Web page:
|Love fairy tales and mythology?|
Fans of mermaids, dragons, unicorns, and other mythical creatures?
Enjoy when a beloved classic tale is retold?
A Twist in the Tail Thursdays features all this and more!
I wanted to read this book during A Week of Beauty and the Beast, but I was sick and it didn't happen. So instead, I'm hoping to scoot the review in now, ^^;;;
SO....LET'S TALK ABOUT BEAUTY OF THE BEAST!
Isabelle Rose, our "Beauty," loves her father. She's devastated that he's ailing and wants to help him recover in any way she can, even though she has no money for the medicine he so desperately needs. She is initially enchanted by our "Gaston," Vicomte Raphael Dumont, and agrees to marry him. It is only later that he shows his true, dastardly colors, but if Isabelle doesn't marry him, she won't get the money she needs to save her father. When her father insists on going to the annual Merchants' Fair with Isabelle, Isabelle hopes this is the chance they need to earn enough to break away from the Vicomte's iron grasp. The two of them are caught in a terrible storm, however, and become trapped at a dilapidated palace ruled by the former Prince Adam Delacroix.
Adam's family was murdered in cold blood, and Adam was almost killed as well. He has the burn marks and twisted scarring to remind him of the cost of his survival. He's now so deformed, everyone considers him to be a hideous beast, a monster. He's secluded from society and lives alone save for one former servant, Sebastian, who saved and still helps him. When Adam catches Isabelle's father trying to steal from him, he drags him to prison. Isabelle vows to do anything to save her father, even live in this soulless excuse for a home and become the Beast's mistress...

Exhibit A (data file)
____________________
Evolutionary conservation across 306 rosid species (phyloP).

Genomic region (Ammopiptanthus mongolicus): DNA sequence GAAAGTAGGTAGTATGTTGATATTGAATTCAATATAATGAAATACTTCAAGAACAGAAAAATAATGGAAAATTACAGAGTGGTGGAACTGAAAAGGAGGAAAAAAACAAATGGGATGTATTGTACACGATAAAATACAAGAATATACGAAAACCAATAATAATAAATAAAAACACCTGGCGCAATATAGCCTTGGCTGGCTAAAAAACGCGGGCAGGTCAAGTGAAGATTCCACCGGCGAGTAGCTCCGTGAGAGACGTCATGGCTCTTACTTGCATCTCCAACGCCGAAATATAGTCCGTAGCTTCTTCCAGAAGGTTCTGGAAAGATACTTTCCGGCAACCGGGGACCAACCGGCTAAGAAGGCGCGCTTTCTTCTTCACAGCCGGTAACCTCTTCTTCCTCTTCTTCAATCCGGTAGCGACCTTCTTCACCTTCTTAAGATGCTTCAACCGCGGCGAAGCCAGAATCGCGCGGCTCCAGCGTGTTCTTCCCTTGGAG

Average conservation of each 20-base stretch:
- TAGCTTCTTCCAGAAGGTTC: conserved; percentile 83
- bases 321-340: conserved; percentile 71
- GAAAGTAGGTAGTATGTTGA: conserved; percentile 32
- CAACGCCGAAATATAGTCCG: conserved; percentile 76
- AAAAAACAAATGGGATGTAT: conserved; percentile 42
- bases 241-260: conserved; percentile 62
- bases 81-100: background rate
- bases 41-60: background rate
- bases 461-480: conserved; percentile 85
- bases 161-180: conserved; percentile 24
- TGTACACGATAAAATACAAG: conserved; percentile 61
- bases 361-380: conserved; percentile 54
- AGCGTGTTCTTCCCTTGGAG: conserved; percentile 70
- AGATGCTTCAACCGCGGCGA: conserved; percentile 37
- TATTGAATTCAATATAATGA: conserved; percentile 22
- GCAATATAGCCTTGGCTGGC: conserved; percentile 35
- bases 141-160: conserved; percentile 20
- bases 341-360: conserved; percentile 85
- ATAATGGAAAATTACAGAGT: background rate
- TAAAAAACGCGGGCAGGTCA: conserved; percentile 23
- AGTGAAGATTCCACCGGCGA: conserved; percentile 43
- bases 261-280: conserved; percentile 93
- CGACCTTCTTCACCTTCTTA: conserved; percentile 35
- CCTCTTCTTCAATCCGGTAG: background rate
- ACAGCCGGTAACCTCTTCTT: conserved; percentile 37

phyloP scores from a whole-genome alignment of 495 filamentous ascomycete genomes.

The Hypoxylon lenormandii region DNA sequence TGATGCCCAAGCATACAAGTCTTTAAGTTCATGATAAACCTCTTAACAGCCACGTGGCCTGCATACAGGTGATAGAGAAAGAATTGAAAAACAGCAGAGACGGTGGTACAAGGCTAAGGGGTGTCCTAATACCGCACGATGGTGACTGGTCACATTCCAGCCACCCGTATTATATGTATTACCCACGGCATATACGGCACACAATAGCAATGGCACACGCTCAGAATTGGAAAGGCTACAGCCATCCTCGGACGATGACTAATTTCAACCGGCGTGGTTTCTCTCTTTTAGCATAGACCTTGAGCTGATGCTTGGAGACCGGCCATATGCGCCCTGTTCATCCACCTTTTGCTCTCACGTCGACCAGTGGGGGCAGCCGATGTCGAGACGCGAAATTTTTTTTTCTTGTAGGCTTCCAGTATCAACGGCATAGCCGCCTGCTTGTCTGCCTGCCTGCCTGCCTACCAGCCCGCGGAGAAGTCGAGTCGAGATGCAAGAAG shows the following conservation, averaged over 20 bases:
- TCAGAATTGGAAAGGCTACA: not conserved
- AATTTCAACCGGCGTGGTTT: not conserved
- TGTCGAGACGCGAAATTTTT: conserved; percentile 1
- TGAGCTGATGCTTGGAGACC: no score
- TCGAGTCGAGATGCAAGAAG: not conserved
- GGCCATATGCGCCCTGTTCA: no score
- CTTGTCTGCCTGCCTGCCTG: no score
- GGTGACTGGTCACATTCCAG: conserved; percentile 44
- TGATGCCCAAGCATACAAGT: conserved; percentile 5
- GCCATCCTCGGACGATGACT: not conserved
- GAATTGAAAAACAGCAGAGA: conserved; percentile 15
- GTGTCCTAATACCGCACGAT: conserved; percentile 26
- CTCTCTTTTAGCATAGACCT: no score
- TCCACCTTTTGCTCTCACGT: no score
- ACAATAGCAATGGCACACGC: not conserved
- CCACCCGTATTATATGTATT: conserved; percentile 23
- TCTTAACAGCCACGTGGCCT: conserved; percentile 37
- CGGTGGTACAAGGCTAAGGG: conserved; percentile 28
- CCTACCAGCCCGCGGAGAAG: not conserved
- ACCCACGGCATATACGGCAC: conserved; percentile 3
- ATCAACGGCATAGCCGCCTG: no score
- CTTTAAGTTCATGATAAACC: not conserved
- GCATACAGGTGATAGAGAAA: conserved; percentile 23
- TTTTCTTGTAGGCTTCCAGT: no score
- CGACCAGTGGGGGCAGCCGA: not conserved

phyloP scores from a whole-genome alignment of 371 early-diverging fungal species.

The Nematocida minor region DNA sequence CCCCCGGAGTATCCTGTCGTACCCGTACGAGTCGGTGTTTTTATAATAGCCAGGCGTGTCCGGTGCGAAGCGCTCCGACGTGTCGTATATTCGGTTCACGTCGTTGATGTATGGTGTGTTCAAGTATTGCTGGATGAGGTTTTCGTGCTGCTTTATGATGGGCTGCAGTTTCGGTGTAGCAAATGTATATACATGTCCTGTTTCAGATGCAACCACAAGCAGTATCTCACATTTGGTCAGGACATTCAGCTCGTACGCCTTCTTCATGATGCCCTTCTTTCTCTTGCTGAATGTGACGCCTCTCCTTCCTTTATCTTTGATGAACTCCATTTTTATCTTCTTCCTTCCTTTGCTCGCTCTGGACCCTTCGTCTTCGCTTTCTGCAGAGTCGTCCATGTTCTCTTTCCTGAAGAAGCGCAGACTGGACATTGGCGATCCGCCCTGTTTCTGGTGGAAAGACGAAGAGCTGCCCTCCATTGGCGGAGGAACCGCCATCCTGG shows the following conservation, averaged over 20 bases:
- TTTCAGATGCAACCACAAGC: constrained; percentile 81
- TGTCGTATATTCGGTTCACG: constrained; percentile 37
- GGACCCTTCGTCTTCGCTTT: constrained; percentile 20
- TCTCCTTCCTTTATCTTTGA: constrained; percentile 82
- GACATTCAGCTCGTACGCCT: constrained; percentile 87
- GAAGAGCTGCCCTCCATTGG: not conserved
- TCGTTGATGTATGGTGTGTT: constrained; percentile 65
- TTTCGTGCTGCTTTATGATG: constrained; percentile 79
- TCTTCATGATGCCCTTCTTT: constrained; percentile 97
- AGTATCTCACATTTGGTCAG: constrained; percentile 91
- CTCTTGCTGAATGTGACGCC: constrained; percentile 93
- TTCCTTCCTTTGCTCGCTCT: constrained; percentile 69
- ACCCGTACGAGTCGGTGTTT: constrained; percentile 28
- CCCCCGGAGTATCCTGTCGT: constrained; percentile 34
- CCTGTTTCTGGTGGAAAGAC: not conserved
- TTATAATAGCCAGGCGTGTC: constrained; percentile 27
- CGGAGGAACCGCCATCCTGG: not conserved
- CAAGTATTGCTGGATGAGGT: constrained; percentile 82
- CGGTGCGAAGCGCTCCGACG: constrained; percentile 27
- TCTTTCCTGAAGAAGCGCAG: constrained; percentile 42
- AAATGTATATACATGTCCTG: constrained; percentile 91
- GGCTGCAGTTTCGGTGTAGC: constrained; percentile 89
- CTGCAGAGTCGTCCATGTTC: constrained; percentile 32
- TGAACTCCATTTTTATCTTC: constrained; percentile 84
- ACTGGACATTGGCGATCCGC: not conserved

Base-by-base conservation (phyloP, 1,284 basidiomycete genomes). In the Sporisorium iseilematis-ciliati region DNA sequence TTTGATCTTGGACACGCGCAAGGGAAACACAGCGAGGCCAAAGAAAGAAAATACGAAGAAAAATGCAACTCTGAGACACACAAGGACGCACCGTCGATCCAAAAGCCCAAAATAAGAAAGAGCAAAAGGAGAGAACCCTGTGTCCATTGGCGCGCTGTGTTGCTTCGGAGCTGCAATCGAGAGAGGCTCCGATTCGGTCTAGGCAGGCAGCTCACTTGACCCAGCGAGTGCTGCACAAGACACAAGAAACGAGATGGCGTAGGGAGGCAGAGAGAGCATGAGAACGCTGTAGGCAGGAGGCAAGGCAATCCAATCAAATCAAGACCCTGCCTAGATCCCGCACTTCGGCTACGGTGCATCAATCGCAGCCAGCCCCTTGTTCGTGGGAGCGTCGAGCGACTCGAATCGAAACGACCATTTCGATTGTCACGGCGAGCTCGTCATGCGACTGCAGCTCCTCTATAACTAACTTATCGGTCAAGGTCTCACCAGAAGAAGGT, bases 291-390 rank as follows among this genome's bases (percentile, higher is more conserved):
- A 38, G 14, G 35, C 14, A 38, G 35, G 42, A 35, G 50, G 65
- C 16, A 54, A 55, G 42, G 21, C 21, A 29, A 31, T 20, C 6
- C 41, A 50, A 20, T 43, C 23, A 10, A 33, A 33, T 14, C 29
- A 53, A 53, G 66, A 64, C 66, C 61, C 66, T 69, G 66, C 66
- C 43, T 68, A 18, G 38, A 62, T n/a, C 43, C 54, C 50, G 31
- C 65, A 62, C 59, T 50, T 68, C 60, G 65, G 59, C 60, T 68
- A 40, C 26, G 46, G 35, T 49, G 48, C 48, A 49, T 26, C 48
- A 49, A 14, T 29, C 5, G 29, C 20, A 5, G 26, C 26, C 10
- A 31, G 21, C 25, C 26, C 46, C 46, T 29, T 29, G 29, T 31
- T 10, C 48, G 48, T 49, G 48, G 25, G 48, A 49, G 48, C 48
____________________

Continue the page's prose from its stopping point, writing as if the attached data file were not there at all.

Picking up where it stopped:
BEAUTY OF THE BEAST is a retelling for all the adults who grew up loving Beauty and the Beast and want to recapture the magic. It does this in a realistic way seen so infrequently in retellings, as most tend to rely more heavily on curses and magic to tell the story. I love when a fairy tale is grounded in reality. It feels like, Hey, maybe this could really happen! It also takes more work to take something magical and turn it ordinary, while still manipulating it into the conforms of a once-magical tale so that readers can still recognize it as a retelling. I really like that BEAUTY OF THE BEAST followed this route! There's also something, especially when it comes to Beauty and the Beast, that feels deeper when the deformity isn't one that will disappear when the magical curse is broken. Beast DOESN'T go back to looking gorgeous and amazing as a reward. This is Beast's permanent appearance, for better or worse, and Beauty has fallen in love irregardless! Beauty has maybe even found, well, beauty in the Beast. I love that Isabelle is constantly mesmerized by Adam's mismatched face. One half is perfect and one half is twisted. When you see something often enough, when you love someone enough, even ugliness can become beautiful. Not everyone can see that beauty, but you can, and that is more meaningful than anything and can give your loved one absolute confidence. These are battle scars. These are prizes for surviving. They shouldn't be frowned upon for being ugly. Sometimes, people become so confident in their scars that they want to keep them even if they CAN remove them, because they ARE trophies to show that one lived through something horrendous.